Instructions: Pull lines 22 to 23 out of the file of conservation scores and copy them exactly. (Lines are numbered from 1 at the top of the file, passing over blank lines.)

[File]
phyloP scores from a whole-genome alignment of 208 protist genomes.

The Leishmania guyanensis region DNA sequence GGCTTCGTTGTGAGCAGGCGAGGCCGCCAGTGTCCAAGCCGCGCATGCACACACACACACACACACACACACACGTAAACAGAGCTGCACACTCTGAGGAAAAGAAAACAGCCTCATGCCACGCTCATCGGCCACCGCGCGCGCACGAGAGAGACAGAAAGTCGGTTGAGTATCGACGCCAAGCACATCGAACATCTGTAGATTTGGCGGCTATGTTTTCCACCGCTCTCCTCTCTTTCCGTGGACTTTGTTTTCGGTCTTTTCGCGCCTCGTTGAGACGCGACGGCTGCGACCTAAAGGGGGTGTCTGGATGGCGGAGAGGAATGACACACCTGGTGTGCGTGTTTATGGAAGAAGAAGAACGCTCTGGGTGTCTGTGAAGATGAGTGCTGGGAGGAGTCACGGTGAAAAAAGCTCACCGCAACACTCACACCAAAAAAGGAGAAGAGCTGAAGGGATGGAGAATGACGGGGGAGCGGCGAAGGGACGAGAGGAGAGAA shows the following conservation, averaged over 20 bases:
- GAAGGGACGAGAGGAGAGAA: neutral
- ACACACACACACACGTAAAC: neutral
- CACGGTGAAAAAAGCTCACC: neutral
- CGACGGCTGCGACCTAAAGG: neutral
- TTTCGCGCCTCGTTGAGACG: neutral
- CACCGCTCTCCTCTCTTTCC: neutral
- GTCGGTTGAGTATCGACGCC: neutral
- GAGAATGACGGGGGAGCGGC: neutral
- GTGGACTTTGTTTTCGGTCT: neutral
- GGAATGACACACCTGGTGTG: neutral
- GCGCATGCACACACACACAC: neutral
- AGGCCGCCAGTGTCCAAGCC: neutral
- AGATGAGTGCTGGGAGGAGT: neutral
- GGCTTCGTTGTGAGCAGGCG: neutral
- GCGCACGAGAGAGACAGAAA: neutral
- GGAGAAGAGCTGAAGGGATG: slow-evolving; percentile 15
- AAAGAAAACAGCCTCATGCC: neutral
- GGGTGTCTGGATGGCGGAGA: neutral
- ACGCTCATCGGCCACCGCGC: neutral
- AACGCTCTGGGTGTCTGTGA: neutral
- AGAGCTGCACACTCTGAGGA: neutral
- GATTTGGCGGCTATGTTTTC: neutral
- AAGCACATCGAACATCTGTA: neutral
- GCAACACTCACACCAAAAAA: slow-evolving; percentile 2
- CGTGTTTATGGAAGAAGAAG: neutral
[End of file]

- AACGCTCTGGGTGTCTGTGA: neutral
- AGAGCTGCACACTCTGAGGA: neutral